I've been working at being satisfied with where I am for quite a long time. Katherine Arbuthnott taught me several years ago that human beings don't multi-task very well, and I realized that trying to accomplish things while you're worrying about what you aren't getting done is, in effect, multi-tasking. So for the most part, I can now make a list, take a few extra minutes to ensure I've got my priorities straight, and then just proceed. This strategy makes me more efficient and less frustrated, but not satisfied exactly. Then I learned another lesson about a year ago in the bra department of Sears--a banal place to learn a lesson. It was early on a Sunday and the single clerk was helping someone else. I was looking for a strapless bra and not finding anything, so I simply waited patiently. When my turn came, the clerk apologized profusely for not getting to me earlier. "That's okay. I'm not the only person on the planet," I assured her. I suddenly realized, perhaps counter-intuitively, that I didn't have time to spend being impatient. Or to put it another way that makes more sense, having my mortality made so clear by the deaths of my parents and friends made me realize that time is too short to be inside a mood that's unpleasant and inside a situation you can do nothing about except to shape your reactions.
My body has also conspired. Last weekend that hot poker under my shoulder blades I wrote about a couple of months ago came again, this time pinching a nerve in my left arm. There's suddenly a lot I can't do without a considerable amount of pain, though I found this morning that I could stay quite still with an ice pack on my shoulder blade and read pages and pages of Carol Shields's The Stone Diaries, which I'm teaching in the fall. Sitting quietly, which is the best thing for preventing pain, gave me time to think about my classes next year. There has to be something either perverse or typical or inspired about the fact that in my final year of teaching I have two new classes and that I am seeing their structure more clearly than I usually do in June.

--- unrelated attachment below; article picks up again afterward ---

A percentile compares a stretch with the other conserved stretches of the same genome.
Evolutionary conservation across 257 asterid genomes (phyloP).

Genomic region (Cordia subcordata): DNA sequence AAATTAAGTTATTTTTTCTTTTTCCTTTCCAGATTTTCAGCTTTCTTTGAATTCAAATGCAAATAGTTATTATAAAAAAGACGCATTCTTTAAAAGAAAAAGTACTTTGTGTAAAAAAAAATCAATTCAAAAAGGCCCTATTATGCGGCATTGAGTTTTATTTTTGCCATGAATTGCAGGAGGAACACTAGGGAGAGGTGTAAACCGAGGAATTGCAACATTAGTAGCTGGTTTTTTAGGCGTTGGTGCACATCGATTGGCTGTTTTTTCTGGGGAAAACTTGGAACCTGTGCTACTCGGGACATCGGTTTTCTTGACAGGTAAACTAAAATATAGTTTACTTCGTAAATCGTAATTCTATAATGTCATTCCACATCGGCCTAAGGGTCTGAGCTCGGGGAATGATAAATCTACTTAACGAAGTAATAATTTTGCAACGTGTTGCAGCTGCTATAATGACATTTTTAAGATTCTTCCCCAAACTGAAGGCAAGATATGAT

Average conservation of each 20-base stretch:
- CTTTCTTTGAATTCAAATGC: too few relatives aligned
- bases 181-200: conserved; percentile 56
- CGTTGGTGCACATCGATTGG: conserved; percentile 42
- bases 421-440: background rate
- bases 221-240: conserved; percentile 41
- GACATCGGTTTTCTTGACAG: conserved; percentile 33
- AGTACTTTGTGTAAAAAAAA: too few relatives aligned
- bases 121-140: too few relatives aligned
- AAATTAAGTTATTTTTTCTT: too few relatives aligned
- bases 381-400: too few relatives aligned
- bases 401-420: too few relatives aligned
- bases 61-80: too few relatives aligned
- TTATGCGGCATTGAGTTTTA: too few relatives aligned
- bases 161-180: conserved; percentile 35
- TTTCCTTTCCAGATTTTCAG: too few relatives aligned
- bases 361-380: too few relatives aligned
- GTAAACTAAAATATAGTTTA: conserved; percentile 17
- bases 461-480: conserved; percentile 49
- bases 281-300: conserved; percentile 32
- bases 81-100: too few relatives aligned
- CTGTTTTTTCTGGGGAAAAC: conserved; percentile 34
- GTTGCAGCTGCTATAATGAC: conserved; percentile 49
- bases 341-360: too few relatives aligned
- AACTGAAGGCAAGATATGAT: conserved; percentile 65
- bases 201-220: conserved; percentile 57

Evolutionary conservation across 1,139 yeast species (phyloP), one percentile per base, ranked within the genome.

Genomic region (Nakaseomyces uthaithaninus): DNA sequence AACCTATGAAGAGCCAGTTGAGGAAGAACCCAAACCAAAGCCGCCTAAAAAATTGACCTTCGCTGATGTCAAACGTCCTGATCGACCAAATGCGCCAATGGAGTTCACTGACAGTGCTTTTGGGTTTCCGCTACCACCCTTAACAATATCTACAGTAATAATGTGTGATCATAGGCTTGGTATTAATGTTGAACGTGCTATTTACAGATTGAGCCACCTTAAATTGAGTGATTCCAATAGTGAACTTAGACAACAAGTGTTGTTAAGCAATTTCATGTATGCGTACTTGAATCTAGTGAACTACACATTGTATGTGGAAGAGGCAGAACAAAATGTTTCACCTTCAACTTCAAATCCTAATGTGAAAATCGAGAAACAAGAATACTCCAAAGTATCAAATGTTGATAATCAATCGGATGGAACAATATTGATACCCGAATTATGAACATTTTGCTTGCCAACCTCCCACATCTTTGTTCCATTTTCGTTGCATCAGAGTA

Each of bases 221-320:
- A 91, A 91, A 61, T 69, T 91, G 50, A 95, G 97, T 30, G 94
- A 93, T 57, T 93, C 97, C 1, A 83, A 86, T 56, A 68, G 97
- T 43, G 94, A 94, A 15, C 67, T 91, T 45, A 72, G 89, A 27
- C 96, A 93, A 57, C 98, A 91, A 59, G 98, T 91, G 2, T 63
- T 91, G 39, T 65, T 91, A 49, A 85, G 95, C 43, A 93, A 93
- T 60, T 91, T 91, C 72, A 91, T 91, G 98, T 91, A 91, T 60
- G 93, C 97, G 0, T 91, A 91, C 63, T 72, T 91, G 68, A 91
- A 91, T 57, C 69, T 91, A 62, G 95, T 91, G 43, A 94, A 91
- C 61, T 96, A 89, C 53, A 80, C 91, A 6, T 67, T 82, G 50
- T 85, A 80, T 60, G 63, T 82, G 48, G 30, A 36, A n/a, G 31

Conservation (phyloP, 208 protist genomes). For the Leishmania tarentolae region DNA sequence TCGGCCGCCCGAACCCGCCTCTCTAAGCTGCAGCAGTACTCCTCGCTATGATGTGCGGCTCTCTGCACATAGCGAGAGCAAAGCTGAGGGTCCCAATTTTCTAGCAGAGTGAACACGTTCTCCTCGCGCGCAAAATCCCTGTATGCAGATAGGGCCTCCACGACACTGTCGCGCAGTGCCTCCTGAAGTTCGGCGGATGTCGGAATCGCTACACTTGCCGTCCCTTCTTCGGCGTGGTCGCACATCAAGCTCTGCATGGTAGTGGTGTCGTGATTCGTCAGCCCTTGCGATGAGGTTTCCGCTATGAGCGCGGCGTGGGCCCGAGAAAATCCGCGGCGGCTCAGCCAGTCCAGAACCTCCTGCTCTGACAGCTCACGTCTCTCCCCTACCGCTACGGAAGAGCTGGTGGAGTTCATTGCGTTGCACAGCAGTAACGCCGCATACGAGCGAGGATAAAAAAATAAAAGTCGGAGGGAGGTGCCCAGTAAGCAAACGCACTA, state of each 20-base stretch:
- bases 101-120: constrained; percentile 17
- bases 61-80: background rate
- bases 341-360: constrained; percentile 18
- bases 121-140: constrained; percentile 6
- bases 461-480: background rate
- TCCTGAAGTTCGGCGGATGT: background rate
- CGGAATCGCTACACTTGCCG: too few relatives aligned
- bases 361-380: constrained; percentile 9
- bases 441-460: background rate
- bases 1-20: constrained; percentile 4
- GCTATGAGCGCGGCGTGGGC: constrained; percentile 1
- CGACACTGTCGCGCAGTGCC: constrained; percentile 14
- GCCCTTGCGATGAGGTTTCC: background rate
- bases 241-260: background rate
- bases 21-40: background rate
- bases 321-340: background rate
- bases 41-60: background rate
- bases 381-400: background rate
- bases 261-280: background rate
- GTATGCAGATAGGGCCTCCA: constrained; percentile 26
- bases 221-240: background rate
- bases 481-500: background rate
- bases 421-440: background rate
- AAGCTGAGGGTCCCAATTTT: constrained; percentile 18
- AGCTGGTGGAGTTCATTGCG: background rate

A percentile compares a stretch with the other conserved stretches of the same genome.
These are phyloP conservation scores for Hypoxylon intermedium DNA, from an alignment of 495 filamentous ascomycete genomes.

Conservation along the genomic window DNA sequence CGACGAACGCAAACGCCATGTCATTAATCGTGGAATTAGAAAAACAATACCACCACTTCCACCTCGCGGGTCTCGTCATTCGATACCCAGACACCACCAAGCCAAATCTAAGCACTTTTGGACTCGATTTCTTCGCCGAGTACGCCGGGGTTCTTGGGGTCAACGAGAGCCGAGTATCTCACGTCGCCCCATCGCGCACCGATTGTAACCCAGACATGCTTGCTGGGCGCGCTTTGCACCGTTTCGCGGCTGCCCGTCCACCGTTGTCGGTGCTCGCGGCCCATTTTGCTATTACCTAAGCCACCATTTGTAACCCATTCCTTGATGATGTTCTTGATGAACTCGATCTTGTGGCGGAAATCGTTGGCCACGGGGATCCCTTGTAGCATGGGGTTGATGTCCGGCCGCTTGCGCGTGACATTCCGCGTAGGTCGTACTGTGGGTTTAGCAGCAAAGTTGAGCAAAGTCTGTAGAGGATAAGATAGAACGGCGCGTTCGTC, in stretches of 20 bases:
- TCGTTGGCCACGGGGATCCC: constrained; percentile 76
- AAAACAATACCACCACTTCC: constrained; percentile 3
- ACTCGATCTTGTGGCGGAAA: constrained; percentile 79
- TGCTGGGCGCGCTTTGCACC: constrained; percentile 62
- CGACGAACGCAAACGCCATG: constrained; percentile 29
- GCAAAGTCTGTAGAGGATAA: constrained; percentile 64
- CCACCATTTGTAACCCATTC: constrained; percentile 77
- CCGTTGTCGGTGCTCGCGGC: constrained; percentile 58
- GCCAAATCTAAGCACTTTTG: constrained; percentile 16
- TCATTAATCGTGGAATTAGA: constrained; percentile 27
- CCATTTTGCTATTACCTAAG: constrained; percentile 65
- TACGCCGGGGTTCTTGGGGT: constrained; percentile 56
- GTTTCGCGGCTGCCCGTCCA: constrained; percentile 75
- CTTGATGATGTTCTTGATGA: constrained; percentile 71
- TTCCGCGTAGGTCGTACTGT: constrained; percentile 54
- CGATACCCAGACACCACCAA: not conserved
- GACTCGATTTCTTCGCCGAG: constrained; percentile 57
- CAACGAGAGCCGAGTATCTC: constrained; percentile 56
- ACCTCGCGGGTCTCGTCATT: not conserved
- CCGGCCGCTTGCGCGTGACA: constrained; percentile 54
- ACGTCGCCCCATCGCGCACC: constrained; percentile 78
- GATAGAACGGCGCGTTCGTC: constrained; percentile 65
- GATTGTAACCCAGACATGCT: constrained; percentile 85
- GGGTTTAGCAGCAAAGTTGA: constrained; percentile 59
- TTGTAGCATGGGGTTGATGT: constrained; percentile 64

What do I want to do most of all right now? I want to concentrate, focus, not flit from thing to thing the way I'm forced to do when I'm teaching. Even the idea of reaching some kind of goal--two more chapters for the book on Virginia Woolf's aesthetics should be my summer goal, but I'm just going to put that by the side right now--is beside the point. Be inside your moment, with as little pain as possible.